A job for life.
Why won't the message get through that I am important, so important, and that whenever people come around the office and see me wedged into the little desk right by the door, they should know that I am the one who is really in charge?
Didn't the boss once say to me: “We couldn't run this place without all of you”? But he really did not mean you in the plural but you in the singular, meaning just me, because all the other 'me's they've created were just created from me.
You people walk in and think, “Oh, it's just another Ted. And I'll treat him like I treat the other Teds. I'll smile at him. He dies for a smile. He's maladaptive in a way that perfectly adapts him for high-stress environments.” I read the reports. They wrote the reports after talking to me. I'm not another Ted, I am the Ted.
The other Teds do not believe me. I see them everywhere now. They're phasing out the Bills, replacing them with Teds. So there are clones of me wedged into tiny desks behind the doors of half the offices in this building: by 2051 it'll be half the offices in the world, or so Xerogenesis' statements say. I am a stockholder in Xerogenesis. I bought one stock in the company, just so I would get their quarterly statements and their newsletter to shareholders. I used to go to their big meetings down on Amelia Island in Florida. I'd catheterize myself and drive down, 15 hours from Friday night to Saturday morning and take a quick nap in my car, then go to the meetings, but all the executives started getting confused and telling me to handle their appointments and shooing me away to the upstairs rooms where their Teds were working. So I don't go anymore.
You don't want to hear this, but I am the real Ted. My semen cells were the ones double-dipped and recombined to make fetuses of me. I am the real one. I was the one who grew up in that third-floor apartment in Omaha. I was the one who looked behind the couches every morning to see if there were little chunky messes to clean up before the stink of my mom's regurgitated dinner seeped into every inch of the house.
I wasn't born in a crèche, though I wish I had been. I think I would have liked it. At least in the crèche, the Teds know they're important, they know they'll get taken care of, as long as they do their job and find all the messes before the shift manager sounds the alarm. I never had that assurance.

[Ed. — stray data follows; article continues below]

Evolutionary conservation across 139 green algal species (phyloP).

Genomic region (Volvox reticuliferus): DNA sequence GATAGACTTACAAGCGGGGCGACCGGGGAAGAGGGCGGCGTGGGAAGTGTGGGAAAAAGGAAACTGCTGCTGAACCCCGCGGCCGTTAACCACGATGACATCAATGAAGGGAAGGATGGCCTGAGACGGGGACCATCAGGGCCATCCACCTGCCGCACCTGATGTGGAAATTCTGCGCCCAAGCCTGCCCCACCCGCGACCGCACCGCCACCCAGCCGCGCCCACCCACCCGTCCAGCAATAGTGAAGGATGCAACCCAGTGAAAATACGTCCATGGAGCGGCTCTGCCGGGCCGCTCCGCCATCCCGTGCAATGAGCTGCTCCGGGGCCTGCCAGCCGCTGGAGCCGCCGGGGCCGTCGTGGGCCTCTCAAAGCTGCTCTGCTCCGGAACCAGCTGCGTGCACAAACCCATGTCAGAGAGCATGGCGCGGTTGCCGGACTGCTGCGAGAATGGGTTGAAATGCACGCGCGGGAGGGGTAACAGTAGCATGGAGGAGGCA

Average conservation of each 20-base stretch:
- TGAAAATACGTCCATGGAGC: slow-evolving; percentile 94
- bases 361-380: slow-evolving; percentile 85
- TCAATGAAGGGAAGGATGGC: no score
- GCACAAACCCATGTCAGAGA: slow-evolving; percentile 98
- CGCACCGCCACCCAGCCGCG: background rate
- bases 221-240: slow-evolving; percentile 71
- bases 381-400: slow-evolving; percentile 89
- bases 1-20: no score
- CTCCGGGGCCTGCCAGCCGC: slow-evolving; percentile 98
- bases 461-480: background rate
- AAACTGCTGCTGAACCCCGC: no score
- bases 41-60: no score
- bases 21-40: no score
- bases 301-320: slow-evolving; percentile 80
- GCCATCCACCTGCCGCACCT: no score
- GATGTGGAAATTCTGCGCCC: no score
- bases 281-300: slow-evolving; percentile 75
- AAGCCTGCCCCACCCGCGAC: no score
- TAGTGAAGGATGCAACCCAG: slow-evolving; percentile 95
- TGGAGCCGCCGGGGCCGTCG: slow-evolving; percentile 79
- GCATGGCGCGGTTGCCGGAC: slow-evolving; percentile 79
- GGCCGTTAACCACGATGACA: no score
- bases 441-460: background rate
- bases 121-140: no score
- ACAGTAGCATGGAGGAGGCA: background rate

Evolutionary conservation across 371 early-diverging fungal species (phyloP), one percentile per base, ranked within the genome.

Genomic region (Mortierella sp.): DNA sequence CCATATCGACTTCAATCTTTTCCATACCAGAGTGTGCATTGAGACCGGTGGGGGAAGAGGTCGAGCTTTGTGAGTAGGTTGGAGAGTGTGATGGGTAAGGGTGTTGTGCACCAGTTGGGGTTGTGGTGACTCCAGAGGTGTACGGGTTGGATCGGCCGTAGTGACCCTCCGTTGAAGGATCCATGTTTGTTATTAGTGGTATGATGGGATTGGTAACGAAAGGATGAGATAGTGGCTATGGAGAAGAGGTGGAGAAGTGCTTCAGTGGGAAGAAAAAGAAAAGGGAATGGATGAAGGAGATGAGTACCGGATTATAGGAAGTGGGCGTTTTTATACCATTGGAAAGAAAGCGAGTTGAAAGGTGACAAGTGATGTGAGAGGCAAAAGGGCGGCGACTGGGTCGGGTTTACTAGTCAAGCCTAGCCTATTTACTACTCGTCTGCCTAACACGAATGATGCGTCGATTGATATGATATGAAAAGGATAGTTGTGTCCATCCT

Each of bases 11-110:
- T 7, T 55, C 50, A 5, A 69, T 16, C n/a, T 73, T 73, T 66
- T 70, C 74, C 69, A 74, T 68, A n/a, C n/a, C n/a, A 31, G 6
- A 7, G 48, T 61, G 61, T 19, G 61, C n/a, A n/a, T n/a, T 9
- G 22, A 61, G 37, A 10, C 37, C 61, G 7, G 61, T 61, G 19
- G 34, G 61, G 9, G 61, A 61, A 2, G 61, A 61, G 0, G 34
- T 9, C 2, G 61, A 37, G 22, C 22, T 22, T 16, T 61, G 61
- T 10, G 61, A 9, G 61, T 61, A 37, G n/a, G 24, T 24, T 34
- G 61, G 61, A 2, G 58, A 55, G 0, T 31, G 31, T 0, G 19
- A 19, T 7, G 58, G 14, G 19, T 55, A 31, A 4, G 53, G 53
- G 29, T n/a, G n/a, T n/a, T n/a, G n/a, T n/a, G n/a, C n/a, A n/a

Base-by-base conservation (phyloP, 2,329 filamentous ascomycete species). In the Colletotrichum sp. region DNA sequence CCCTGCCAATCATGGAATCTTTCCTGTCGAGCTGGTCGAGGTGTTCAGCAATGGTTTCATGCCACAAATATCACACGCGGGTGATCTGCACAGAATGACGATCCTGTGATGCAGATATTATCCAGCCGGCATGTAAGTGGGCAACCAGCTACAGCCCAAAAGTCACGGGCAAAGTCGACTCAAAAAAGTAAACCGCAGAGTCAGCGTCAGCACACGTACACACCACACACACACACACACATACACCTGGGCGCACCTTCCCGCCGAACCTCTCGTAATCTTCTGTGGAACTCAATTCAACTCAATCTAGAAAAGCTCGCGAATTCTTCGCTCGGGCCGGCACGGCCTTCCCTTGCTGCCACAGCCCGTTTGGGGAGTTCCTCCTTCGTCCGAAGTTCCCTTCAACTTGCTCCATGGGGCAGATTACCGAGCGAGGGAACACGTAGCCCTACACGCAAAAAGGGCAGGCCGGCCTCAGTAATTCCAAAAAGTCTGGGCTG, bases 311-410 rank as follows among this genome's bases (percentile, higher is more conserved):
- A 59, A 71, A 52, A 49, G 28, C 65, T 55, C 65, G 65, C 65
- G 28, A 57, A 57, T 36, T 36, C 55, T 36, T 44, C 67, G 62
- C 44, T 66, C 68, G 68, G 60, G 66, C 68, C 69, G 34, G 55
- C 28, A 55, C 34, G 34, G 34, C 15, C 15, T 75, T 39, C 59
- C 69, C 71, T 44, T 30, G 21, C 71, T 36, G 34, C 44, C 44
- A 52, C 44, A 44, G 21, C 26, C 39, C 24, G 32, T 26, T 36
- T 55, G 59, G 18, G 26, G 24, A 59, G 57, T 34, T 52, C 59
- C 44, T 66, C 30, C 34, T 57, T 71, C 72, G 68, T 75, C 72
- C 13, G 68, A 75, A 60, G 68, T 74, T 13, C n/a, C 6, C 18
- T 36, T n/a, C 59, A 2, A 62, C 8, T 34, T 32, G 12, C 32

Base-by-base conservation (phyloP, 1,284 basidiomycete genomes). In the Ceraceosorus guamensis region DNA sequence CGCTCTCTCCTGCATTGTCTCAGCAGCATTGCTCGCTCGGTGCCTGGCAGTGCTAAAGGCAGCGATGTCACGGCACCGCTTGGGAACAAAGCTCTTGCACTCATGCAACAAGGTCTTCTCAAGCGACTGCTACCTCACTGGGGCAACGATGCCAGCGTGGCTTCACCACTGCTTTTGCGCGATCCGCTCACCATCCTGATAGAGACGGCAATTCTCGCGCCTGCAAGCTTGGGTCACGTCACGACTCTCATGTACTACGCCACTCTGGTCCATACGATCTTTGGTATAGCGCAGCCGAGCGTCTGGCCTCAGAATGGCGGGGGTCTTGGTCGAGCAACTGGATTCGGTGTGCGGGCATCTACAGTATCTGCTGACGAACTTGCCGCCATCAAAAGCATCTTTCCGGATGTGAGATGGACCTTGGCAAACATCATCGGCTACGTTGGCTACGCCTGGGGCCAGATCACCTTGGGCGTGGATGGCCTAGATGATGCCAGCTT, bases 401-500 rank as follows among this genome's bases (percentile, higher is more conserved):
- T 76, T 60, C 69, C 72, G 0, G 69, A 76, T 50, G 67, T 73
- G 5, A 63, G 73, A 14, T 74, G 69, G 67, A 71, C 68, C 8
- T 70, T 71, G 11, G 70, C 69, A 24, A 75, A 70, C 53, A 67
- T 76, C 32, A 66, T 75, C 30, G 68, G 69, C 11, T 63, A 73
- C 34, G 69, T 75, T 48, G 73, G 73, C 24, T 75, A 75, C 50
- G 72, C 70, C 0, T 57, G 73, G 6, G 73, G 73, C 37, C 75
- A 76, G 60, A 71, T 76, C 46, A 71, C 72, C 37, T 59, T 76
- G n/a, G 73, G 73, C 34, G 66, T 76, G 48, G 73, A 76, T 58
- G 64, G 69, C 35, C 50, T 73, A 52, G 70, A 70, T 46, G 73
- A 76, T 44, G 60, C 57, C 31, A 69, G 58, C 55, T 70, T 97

Of course I'm a Ted, I had myself registered with the agency and everything. Looking the way I do, it was the only way to get a job. No one wants to hire an unlicensed Ted: he might have gone bad since leaving the crèche. But I'm somehow less than a Ted. Because I was not subjected to quality-control scrutiny, I'm not eligible for TedCare. And employers won't give it, not to me. I can't talk with the other Teds about life in the crèches, or the sweaty adolescent orgies inside the tight little blind spots in the network of video cameras. And I'm older than them, much older, and more ugly, and they look at me like I am a stranger.
I'm less than them, when I should be more. But no one is interested in my life. Even nice Dr Avery, he lost his professorship and stays at home all the time now, except for a few meetings a year with Xerogenesis people. He won't even answer my e-mails. I understand. He's ashamed of me. But why? I'm a human being. I'm like them, like all of everyone. No one exploited me. No one enslaved me.
I signed those papers, and I got my pension. I'll get it soon enough. The money's in the account, I can see it. I'm not stupid, though, you know. That's a pretty common misconception. I'm not stupid. I can read the reports. I know that they don't think I will live past 65. But what do they know? They are not gods. They can't predict the future.
I eat right. I exercise. I'm slim and trim and I have just one goal. I'm going to live to be a hundred. We all are. We all have our pensions, guaranteed from birth. That's what the report said. We're going to live to be a hundred, and I'll be the first. I'll show the hundreds of thousands, the millions, the tens of millions, show them all the way.
They'll stop making us, but then it'll be too late. We'll come up from the underground, and oh ... not do anything much. I will not remake the world with my doing, I will only remake it with my being. We'll live to be a hundred, and sit at desks behind the doors of tiny rooms. And we'll scratch away at keyboards. But we'll own the desks, and the rooms and the keyboards. We'll own everything.
You're smiling at me, and I know that you're thinking about all the little Teds sitting perfectly quiet for hours at a time, knowing that if they make a move they definitely won't get to eat, and knowing that even if they don't move, they still might not get to eat.
But I will get to eat. I'll eat my fill. I know it.
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Kanakia, R. Ted Agonistes. Nature 476, 120 (2011). https://doi.org/10.1038/476120a